The article points out several areas of key ethical issues about Nike Company. The article points out that Nike has poor working conditions that are not up to the standard of WHO. For instance, employees are forced to work for 70-80 hours per week. This shows that Nike has no responsibility for the well-being of its employees. Nike has historically been accused of taking advantage of underdeveloped countries to establish subsidiaries and take advantage of the cheap labor force (Boje and Khan, 2009). The organization is also accused of segregation by color (Lund-Thomsen and Coe, 2013). One of the former employees is quoted in the article blaming Nike Company for favoring the white or British employees more than others. The company is accused of making it difficult or impossible for employees to advance career-wise if not included in their social circle. This state of things is fostered and encouraged by the executive, and as a result, it is reflected amongst the employees.
The article primarily reports of demeaning actions of the Nike management on women and individuals from foreign countries. Two senior executives resigned from the company on allegations of sexual harassment and protecting junior staff who were involved in behavior that was belittling to female employees and even bullied them alongside team from foreign countries. The management behavior suctioned the misconduct of the employees against their colleagues and made the workplace conditions unbearable to the segregated class. Sexual harassment is reported to be rampant even at the headquarters of Nike in Beaverton, Oregon.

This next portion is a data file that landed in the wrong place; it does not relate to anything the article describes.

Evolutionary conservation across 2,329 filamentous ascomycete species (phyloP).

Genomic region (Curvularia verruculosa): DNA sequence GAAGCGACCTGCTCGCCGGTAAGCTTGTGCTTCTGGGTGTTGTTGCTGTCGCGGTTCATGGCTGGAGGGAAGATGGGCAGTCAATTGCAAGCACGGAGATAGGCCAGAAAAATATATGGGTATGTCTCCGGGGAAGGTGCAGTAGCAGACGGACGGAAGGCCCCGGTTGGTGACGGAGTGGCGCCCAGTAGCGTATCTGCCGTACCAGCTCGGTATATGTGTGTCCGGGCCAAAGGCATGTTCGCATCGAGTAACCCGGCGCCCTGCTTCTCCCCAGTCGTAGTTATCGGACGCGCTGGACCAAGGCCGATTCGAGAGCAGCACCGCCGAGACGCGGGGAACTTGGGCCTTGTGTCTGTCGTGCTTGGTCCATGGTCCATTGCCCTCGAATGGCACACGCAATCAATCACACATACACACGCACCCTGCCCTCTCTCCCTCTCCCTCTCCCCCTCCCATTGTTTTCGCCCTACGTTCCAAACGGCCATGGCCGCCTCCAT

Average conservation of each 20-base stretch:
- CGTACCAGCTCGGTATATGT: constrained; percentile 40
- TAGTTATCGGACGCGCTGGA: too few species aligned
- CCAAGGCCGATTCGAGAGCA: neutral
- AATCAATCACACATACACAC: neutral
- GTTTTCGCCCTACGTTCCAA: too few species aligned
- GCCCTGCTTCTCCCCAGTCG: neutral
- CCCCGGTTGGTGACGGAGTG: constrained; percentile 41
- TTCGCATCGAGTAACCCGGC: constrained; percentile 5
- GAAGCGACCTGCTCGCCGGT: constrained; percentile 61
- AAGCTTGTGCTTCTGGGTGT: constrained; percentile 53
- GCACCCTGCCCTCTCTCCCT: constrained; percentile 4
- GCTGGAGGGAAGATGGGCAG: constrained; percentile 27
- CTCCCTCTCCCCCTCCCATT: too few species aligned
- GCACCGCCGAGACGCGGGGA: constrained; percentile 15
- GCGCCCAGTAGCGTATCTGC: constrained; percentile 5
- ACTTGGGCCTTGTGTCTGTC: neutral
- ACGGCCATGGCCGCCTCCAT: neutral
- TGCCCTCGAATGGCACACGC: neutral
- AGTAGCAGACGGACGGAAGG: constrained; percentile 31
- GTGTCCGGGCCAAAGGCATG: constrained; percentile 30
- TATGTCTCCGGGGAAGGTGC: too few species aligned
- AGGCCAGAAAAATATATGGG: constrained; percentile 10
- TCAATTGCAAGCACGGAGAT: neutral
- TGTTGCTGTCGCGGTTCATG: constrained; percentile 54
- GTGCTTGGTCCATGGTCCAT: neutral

The complainants give first-hand information because they were former employees in the organization. They accuse the company management of the “frat boy culture.” One of the current female directors says that she was told several times to attend the meeting but should never make any contribution but to keep silent. Additionally, the Complainant accuses the company of having males dominate their leadership position. This is evidenced by the campaign by Nike to promote women to appear gender balanced. Another employee accuses the management of Nike for supporting only the male leaders. The administration excuses their action by citing specific instances in which a female leader reactive emotionally.
The Nike Company have not made the most appropriate moral decision to deal with the issues in its workplace misconduct. This is because ethical misconduct in Nike Company has been exposed in history in almost all its subsidiaries in different countries (Herrnstadt, 2013). Meaning that it is a culture that has been fostered and developed, and just firing two executives who have been found guilty of workplace misconduct will not deal with the menace from the cause, if it will only stop at that. The organization claims in other forums to have clearly outlined guidelines on workplace ethics, but the complaints from the employees show that the management is not implementing these codes of ethics. This can also be attributed to the fact the management does not only apply them, but they are the one leading to the misconduct.